Are Diamonds Your Best Friend?
Systems, systems, systems – they dominate the Post match analysis by pundits across the land. Three at the back, four at the back; holding midfielders, pivot players, attacking wingbacks etc etc. So lets have a look at some of the formations that are on view in many professional teams across the globe. We begin by looking at the Diamond.
The ‘Diamond’ could be expressed as a number of different numerical formations; 4-1-2-1-2, 4-3-1-2, 4-Diamond-2 and so on. The balance of the diamond can be either to facilitate a strong defensive pivot or alternatively a strong attacking pivot player. Of course it can accommodate both of these. It has also been employed to allow the head coach to perhaps utilise four strong central midfield players. Whatever the choice of their head coach in selecting this formation, he should be aware that within its strengths are also it’s greatest weaknesses.
As mentioned previously, utilise in the right way the diving offers many advantages to the attacking team. As they will often play inside an opposition formation, players are closely bunched together allowing intricate passing and combination play. There is also a great possibility for rotation of players through the four points on the Diamond.
From the defender’s point of view they are always in close proximity to the deeper lying or defensive pivot player. Especially when playing out from the back, full backs or centre backs will be able to link with the defensive player quickly. If the middle pair of players in the the diamond are relatively narrow, fullbacks can then move upfield to receive the ball in a more advanced position. At this point the defensive pivot should have five forward passing options immediately available, not including the forwards/attackers.
If left unmarked, the advanced pivot player (False 9, ’10’ or Hole Player) can drop in to receive the ball. This poses great problems for defenders when trying to keep a shape while also marking the advanced players. For the midfielders they are often now heavily outnumbered in central areas. The central power of players in the diamond can now also move forward to support the attackers. This also clears is passing lines to the overlapping fullbacks. Now the attacking players can peel into dangerous positions to receive the ball and attack the goal.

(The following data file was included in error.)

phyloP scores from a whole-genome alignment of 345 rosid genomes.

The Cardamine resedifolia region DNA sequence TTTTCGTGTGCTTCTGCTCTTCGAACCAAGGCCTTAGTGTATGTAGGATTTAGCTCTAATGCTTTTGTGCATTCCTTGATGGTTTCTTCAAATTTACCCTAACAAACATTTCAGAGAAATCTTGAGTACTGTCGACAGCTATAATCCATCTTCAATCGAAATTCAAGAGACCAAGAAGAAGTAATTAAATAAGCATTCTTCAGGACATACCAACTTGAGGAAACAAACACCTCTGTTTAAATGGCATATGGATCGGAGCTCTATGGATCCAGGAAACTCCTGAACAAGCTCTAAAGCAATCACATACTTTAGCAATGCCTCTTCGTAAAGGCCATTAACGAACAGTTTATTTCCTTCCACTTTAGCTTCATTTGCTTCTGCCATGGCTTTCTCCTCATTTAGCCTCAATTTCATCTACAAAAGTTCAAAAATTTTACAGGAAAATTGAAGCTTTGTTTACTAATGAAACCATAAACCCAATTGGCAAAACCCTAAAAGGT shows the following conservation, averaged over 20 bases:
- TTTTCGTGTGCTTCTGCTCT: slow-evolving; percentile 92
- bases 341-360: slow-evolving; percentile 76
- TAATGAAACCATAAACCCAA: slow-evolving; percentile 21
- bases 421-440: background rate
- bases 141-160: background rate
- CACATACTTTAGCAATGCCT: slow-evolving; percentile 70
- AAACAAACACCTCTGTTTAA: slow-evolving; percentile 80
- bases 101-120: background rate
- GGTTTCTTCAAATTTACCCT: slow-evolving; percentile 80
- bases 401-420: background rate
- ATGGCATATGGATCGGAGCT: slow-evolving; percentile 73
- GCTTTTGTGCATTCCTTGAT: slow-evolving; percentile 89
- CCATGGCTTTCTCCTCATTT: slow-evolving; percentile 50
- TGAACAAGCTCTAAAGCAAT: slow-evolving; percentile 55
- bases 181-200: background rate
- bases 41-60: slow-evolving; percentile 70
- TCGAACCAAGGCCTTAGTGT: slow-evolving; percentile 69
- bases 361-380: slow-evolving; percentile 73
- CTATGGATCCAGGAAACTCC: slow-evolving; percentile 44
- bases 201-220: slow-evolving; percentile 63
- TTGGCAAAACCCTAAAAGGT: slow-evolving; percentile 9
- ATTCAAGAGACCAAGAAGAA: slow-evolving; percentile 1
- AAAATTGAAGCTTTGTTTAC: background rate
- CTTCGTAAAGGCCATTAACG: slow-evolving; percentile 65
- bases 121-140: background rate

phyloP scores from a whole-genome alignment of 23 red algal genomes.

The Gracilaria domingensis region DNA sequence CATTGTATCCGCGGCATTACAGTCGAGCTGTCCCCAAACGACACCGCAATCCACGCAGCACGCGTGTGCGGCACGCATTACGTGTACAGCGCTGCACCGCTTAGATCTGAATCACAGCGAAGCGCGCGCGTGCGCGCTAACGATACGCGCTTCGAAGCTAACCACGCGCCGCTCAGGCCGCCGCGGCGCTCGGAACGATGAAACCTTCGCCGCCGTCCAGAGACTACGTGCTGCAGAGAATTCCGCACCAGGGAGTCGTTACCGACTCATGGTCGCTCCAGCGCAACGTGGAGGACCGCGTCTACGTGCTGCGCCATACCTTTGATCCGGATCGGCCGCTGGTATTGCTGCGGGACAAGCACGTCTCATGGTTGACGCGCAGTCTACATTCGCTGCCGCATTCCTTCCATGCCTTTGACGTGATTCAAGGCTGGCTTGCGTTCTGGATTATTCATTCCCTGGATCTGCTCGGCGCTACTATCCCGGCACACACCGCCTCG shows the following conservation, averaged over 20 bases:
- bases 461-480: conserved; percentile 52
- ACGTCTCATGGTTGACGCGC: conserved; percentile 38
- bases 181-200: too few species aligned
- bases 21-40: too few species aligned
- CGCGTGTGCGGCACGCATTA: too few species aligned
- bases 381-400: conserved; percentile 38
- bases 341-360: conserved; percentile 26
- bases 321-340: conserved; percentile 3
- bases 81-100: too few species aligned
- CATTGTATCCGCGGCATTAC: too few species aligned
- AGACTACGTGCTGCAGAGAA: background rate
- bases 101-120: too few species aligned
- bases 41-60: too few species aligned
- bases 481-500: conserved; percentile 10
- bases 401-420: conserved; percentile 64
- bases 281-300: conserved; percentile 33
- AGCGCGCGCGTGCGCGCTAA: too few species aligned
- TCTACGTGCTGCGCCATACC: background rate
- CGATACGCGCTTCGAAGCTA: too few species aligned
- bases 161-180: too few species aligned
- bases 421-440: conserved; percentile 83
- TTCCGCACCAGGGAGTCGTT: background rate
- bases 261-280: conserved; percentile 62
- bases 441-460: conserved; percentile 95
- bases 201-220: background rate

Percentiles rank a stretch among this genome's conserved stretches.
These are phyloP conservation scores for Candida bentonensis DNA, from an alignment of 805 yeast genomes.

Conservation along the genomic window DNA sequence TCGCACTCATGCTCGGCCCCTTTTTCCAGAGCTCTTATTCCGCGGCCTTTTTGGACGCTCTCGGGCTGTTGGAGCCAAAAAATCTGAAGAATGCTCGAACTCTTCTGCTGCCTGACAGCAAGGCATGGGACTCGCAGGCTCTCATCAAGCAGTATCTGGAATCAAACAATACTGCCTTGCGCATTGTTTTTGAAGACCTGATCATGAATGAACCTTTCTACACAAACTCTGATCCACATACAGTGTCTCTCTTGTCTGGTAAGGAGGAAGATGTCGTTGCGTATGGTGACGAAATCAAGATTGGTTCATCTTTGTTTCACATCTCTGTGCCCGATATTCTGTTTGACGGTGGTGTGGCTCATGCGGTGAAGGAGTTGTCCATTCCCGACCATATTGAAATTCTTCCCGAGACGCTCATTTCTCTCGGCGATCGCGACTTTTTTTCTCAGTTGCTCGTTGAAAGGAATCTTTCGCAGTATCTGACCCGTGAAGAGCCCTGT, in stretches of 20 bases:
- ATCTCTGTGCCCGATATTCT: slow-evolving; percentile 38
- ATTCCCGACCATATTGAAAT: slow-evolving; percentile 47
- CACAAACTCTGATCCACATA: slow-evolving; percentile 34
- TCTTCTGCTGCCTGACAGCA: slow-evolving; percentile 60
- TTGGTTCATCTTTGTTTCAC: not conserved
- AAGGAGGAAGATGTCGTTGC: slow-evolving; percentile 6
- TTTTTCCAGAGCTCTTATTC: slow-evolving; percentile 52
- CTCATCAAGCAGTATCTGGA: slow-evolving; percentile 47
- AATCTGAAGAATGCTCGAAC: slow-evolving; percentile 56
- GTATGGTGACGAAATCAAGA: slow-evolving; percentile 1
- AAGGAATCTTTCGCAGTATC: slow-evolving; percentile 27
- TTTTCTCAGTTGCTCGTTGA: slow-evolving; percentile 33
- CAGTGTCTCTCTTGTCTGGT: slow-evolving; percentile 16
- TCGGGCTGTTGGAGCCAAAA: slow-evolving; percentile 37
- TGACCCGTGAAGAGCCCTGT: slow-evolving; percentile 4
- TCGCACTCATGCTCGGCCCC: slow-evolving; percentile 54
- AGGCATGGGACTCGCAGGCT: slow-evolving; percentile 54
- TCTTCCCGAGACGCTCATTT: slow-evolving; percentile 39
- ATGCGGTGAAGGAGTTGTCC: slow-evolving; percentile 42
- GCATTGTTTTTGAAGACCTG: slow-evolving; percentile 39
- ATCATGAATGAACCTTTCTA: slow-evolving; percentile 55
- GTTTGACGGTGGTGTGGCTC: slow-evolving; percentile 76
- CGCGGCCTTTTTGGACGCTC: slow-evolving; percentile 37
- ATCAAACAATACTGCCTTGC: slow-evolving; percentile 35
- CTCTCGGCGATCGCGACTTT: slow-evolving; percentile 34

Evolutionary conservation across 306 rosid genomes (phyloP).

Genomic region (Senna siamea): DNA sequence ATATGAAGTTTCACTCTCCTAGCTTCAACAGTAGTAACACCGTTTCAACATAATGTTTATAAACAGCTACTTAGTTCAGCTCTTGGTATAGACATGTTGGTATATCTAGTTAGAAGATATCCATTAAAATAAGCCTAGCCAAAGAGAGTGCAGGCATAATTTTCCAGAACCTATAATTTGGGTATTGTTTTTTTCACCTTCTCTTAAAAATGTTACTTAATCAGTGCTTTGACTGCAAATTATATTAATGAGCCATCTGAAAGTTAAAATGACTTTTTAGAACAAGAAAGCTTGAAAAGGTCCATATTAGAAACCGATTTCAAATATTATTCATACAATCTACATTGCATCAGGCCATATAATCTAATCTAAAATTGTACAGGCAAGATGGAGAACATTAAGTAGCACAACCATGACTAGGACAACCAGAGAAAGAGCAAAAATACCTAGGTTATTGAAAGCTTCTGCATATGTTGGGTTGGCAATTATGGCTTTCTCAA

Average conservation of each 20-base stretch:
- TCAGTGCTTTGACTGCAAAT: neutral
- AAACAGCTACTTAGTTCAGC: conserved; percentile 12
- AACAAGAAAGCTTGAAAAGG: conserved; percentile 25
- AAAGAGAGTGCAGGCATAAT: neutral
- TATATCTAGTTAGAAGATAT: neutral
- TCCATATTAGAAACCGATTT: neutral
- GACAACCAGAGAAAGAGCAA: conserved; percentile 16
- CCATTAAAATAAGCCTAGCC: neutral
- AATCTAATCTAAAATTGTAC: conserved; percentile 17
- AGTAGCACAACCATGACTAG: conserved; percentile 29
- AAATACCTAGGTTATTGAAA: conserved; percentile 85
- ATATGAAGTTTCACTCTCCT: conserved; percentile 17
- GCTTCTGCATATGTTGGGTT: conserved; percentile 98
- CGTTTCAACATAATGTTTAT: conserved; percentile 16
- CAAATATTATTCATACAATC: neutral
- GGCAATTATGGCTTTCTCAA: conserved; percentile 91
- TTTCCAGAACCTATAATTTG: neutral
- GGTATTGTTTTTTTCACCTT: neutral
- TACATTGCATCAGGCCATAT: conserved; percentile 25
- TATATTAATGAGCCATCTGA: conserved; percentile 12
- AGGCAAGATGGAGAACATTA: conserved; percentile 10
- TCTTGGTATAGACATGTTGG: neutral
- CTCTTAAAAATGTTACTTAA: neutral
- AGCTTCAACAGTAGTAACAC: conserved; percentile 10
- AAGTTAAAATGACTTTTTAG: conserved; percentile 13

Cracking the Diamond is relatively simple once you are aware of where its strengths lie and counteract these. Where are the diamond has strength in numbers in central positions, the greatest weakness is on the outside, down the flanks. Especially when employing a fast counter attacking system domination can be achieved quite easily against a diamond formation.
Unless the forward players are willing to track into wide positions of the diamond, it will remain very compact as it progresses down the pitch. Sometimes the defending team, with relatively few defenders, as long as they stay compact, the diamond can almost be forced to self destruct.
Playing at the back against the diamond can also prove successful. Forward players are often unwilling to track out into wider areas to start defending from the front. So as a fallback progress is down the page it will force some of the central players out into their less comfortable positions. If the rest of the time in the midfield has not worked hard to get back into shape the defensive pivot can easily be picked off.
Against the Diamond, when in possession, get wide early in order to draw the central players out from their relative positions. When defending, get narrow quickly and force the ball wide where the diamond is nullified. Stay compact between defenders and midfielders.